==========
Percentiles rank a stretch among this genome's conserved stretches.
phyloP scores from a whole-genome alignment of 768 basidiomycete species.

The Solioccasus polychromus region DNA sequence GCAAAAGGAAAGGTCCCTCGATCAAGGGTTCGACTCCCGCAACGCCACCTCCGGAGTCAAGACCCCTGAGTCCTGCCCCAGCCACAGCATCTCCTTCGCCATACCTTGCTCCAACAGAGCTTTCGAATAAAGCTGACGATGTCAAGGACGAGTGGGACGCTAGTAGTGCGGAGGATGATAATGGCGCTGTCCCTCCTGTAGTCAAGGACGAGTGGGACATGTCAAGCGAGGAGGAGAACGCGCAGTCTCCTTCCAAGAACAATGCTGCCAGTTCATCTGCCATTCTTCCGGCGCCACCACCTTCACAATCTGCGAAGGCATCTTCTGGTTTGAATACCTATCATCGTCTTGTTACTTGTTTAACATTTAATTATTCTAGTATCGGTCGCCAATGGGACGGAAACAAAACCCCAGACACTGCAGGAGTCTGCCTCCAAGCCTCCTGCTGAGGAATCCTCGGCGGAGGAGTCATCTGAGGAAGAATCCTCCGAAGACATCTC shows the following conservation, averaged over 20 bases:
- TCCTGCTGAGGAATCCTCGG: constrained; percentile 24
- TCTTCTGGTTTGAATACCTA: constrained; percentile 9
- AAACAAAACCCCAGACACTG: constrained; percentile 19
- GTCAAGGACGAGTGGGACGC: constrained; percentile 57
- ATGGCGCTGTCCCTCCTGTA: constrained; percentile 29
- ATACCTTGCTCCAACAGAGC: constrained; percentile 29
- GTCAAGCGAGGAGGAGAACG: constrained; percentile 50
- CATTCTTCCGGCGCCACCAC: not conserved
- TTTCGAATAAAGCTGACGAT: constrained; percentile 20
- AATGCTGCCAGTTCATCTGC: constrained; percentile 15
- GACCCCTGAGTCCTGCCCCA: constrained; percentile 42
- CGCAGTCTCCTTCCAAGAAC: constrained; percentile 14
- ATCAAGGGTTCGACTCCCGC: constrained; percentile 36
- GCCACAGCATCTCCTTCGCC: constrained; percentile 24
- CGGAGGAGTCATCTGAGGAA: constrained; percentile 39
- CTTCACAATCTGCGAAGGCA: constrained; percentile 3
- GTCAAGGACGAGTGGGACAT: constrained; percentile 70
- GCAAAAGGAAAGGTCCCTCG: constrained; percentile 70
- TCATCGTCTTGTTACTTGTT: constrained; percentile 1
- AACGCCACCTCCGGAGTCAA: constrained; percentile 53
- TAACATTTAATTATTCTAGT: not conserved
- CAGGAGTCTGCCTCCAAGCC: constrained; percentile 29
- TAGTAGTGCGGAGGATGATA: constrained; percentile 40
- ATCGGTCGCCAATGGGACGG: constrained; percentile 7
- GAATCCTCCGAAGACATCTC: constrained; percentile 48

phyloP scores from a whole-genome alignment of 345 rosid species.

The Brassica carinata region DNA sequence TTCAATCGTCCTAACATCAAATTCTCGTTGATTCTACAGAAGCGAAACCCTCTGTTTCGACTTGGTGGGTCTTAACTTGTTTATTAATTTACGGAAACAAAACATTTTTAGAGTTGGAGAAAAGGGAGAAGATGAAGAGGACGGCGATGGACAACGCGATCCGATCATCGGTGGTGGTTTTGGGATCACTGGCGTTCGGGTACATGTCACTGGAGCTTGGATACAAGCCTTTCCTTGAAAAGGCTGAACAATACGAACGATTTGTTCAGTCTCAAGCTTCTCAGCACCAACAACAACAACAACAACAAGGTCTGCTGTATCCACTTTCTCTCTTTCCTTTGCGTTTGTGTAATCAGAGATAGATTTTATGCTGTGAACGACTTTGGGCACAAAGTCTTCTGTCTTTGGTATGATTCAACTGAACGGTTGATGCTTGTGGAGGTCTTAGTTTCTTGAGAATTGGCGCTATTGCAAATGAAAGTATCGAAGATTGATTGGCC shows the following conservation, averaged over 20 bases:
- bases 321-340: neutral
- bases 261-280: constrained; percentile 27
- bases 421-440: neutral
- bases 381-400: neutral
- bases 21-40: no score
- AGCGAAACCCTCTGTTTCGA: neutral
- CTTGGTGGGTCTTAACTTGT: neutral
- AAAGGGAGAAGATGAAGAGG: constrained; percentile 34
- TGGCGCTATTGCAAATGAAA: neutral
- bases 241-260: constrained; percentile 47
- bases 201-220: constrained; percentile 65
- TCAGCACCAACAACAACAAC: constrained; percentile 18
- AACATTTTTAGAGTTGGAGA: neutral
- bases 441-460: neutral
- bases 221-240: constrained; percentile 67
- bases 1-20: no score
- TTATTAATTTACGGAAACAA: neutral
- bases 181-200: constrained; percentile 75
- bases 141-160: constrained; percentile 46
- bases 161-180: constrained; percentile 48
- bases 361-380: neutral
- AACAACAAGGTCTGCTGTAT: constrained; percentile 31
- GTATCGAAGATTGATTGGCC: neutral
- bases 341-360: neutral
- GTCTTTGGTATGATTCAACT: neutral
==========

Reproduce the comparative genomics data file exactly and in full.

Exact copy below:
Percentiles rank a stretch among this genome's conserved stretches.
phyloP scores from a whole-genome alignment of 768 basidiomycete species.

The Solioccasus polychromus region DNA sequence GCAAAAGGAAAGGTCCCTCGATCAAGGGTTCGACTCCCGCAACGCCACCTCCGGAGTCAAGACCCCTGAGTCCTGCCCCAGCCACAGCATCTCCTTCGCCATACCTTGCTCCAACAGAGCTTTCGAATAAAGCTGACGATGTCAAGGACGAGTGGGACGCTAGTAGTGCGGAGGATGATAATGGCGCTGTCCCTCCTGTAGTCAAGGACGAGTGGGACATGTCAAGCGAGGAGGAGAACGCGCAGTCTCCTTCCAAGAACAATGCTGCCAGTTCATCTGCCATTCTTCCGGCGCCACCACCTTCACAATCTGCGAAGGCATCTTCTGGTTTGAATACCTATCATCGTCTTGTTACTTGTTTAACATTTAATTATTCTAGTATCGGTCGCCAATGGGACGGAAACAAAACCCCAGACACTGCAGGAGTCTGCCTCCAAGCCTCCTGCTGAGGAATCCTCGGCGGAGGAGTCATCTGAGGAAGAATCCTCCGAAGACATCTC shows the following conservation, averaged over 20 bases:
- TCCTGCTGAGGAATCCTCGG: constrained; percentile 24
- TCTTCTGGTTTGAATACCTA: constrained; percentile 9
- AAACAAAACCCCAGACACTG: constrained; percentile 19
- GTCAAGGACGAGTGGGACGC: constrained; percentile 57
- ATGGCGCTGTCCCTCCTGTA: constrained; percentile 29
- ATACCTTGCTCCAACAGAGC: constrained; percentile 29
- GTCAAGCGAGGAGGAGAACG: constrained; percentile 50
- CATTCTTCCGGCGCCACCAC: not conserved
- TTTCGAATAAAGCTGACGAT: constrained; percentile 20
- AATGCTGCCAGTTCATCTGC: constrained; percentile 15
- GACCCCTGAGTCCTGCCCCA: constrained; percentile 42
- CGCAGTCTCCTTCCAAGAAC: constrained; percentile 14
- ATCAAGGGTTCGACTCCCGC: constrained; percentile 36
- GCCACAGCATCTCCTTCGCC: constrained; percentile 24
- CGGAGGAGTCATCTGAGGAA: constrained; percentile 39
- CTTCACAATCTGCGAAGGCA: constrained; percentile 3
- GTCAAGGACGAGTGGGACAT: constrained; percentile 70
- GCAAAAGGAAAGGTCCCTCG: constrained; percentile 70
- TCATCGTCTTGTTACTTGTT: constrained; percentile 1
- AACGCCACCTCCGGAGTCAA: constrained; percentile 53
- TAACATTTAATTATTCTAGT: not conserved
- CAGGAGTCTGCCTCCAAGCC: constrained; percentile 29
- TAGTAGTGCGGAGGATGATA: constrained; percentile 40
- ATCGGTCGCCAATGGGACGG: constrained; percentile 7
- GAATCCTCCGAAGACATCTC: constrained; percentile 48

phyloP scores from a whole-genome alignment of 345 rosid species.

The Brassica carinata region DNA sequence TTCAATCGTCCTAACATCAAATTCTCGTTGATTCTACAGAAGCGAAACCCTCTGTTTCGACTTGGTGGGTCTTAACTTGTTTATTAATTTACGGAAACAAAACATTTTTAGAGTTGGAGAAAAGGGAGAAGATGAAGAGGACGGCGATGGACAACGCGATCCGATCATCGGTGGTGGTTTTGGGATCACTGGCGTTCGGGTACATGTCACTGGAGCTTGGATACAAGCCTTTCCTTGAAAAGGCTGAACAATACGAACGATTTGTTCAGTCTCAAGCTTCTCAGCACCAACAACAACAACAACAACAAGGTCTGCTGTATCCACTTTCTCTCTTTCCTTTGCGTTTGTGTAATCAGAGATAGATTTTATGCTGTGAACGACTTTGGGCACAAAGTCTTCTGTCTTTGGTATGATTCAACTGAACGGTTGATGCTTGTGGAGGTCTTAGTTTCTTGAGAATTGGCGCTATTGCAAATGAAAGTATCGAAGATTGATTGGCC shows the following conservation, averaged over 20 bases:
- bases 321-340: neutral
- bases 261-280: constrained; percentile 27
- bases 421-440: neutral
- bases 381-400: neutral
- bases 21-40: no score
- AGCGAAACCCTCTGTTTCGA: neutral
- CTTGGTGGGTCTTAACTTGT: neutral
- AAAGGGAGAAGATGAAGAGG: constrained; percentile 34
- TGGCGCTATTGCAAATGAAA: neutral
- bases 241-260: constrained; percentile 47
- bases 201-220: constrained; percentile 65
- TCAGCACCAACAACAACAAC: constrained; percentile 18
- AACATTTTTAGAGTTGGAGA: neutral
- bases 441-460: neutral
- bases 221-240: constrained; percentile 67
- bases 1-20: no score
- TTATTAATTTACGGAAACAA: neutral
- bases 181-200: constrained; percentile 75
- bases 141-160: constrained; percentile 46
- bases 161-180: constrained; percentile 48
- bases 361-380: neutral
- AACAACAAGGTCTGCTGTAT: constrained; percentile 31
- GTATCGAAGATTGATTGGCC: neutral
- bases 341-360: neutral
- GTCTTTGGTATGATTCAACT: neutral